On July 23, 2014, the SEC voted 3-2 to approve a final rule on its 2013 proposal to institute reforms to money market mutual funds. The commissions final rule contains a number of components that were included in its 2013 proposal which the GFOA opposed and commented on in an independent letter and as part of a state and local association coalition last fall. (See both letters below.) Such provisions require institutional prime, retail, and municipal (tax-exempt) funds to maintain a floating net asset value instead of a stable NAV, which had existed previously. This change is expected to increase the cost of government cash management as jurisdictions adjust to new accounting systems from those currently predicated on a stable NAV.
Governments will also likely experience cost increases in debt management from other provisions of the final rule, which could drive investors away from the funds. These provisions include language that provides MMMF boards with discretion to impose liquidity fees and redemption gates during times of fiscal stress. A resulting loss of fund investors would be detrimental to governments, as MMMFs themselves are the largest purchasers of municipal securities they hold more than 80% of state and local short-term debt, totaling over $350 billion. Finally the change to a floating NAV would also affect governments as investors, as many state and local governments are subject to policies and legal restrictions that only permit them to invest in funds that do not fluctuate in value. As such, many governments could be forced out of MMMFs and will have to look to other investment vehicles that have historically paid lower yields, or to less secure products with equal or less liquidity than MMMFs.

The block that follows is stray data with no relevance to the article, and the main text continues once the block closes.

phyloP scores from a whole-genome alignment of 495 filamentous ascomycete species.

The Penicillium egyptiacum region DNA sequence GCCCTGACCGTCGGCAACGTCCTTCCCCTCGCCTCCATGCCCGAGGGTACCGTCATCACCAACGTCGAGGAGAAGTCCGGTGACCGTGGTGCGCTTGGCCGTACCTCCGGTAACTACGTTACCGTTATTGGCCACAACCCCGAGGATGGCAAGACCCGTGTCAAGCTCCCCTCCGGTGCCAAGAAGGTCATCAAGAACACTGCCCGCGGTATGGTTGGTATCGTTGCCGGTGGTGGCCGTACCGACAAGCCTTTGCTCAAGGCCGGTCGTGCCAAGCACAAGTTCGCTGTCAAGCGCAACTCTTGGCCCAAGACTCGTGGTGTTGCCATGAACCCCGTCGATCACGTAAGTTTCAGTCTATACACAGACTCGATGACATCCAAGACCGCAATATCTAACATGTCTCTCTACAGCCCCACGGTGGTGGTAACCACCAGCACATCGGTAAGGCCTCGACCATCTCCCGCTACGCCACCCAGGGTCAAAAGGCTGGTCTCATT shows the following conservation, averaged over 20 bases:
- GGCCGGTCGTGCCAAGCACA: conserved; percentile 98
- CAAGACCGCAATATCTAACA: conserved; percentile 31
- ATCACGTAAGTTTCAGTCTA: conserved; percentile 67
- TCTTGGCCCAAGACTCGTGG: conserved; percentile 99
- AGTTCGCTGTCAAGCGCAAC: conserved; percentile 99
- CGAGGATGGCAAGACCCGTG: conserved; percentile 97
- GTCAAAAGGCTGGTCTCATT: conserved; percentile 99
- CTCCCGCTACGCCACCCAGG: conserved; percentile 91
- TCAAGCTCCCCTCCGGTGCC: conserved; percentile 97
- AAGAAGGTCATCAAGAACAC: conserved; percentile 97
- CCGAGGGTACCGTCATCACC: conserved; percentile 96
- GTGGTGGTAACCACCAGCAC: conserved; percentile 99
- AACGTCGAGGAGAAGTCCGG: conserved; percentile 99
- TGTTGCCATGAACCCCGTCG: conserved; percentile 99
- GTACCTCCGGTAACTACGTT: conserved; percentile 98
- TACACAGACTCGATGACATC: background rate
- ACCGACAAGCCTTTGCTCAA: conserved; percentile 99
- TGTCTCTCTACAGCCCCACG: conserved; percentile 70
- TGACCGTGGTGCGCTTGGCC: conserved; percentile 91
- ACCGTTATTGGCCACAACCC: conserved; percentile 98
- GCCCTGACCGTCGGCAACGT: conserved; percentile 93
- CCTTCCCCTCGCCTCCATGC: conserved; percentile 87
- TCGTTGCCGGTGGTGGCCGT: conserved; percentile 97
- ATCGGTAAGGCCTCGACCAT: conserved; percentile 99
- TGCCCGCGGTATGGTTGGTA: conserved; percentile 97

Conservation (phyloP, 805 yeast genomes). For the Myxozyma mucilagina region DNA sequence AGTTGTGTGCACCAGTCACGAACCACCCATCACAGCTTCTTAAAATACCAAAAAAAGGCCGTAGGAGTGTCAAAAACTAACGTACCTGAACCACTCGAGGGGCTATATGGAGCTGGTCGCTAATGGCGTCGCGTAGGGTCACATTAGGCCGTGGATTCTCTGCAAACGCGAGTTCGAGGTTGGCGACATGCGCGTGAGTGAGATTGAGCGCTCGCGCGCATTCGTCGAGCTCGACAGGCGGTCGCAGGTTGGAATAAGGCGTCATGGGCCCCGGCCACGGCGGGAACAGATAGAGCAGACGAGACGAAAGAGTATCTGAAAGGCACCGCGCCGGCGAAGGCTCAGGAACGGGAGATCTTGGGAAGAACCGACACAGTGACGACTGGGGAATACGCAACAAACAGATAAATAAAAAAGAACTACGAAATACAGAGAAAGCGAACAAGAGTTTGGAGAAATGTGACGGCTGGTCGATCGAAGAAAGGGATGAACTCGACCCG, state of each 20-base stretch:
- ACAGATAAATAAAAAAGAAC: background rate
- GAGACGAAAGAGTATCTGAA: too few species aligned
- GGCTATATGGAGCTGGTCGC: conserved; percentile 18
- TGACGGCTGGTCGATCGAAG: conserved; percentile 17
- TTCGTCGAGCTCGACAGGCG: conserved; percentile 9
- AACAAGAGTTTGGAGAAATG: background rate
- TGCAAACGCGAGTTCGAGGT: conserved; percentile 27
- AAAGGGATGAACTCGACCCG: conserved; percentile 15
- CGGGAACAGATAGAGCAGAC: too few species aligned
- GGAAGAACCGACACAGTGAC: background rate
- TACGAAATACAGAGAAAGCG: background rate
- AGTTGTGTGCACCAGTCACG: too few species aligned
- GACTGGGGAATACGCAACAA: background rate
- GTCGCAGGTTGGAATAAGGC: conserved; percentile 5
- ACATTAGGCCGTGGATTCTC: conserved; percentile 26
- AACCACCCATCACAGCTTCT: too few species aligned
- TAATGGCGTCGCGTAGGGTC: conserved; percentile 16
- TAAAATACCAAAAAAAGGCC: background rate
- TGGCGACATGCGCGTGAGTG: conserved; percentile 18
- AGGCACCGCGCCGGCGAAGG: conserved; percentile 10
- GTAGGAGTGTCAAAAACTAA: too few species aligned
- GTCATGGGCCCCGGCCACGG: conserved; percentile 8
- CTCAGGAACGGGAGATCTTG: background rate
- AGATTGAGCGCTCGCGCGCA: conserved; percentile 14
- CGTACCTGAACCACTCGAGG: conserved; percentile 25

Beyond these issues, the final rule would also affect local government investment pools. Many state governments operate LGIPs, which are critical local government investment tools that must comply with standards set for them by the Government Accounting Standards Board. As the GASB requires LGIPs to operate in a manner consistent with the SEC rule governing money market funds (Rule 2a-7), the SECs proposal to modify this rule and institute a floating NAV would put many of these LGIPs out of compliance with GASB. GASB rules state that those LGIPs that do not comply with Rule 2a-7 must report its share of any unrealized gains or losses to each participant. Participants must also report these gains or losses on their balance sheets. Because this would not be an acceptable option for most states, many LGIPs will be faced with higher operational costs related to floating NAV compliance.
The compliance date for instituting the new rule will be two years after the rule is published in the Federal Register. In the coming weeks, the GFOA will develop resources to educate members about key components of the new rule, as well as initiating discussions on GFOA investment management best practices that need to be updated to account for the rule.
The GFOA conducted a comprehensive advocacy campaign opposing the 2013 proposed rule, working with GFOA members and state and local government association partners to send comment letters and meet directly with SEC commissioners and key members of the House and Senate to voice our concerns. Yesterdays vote to approve the final rule marks the latest in a series of actions and proposals by SEC that harm state and local governments either deliberately or through indifference.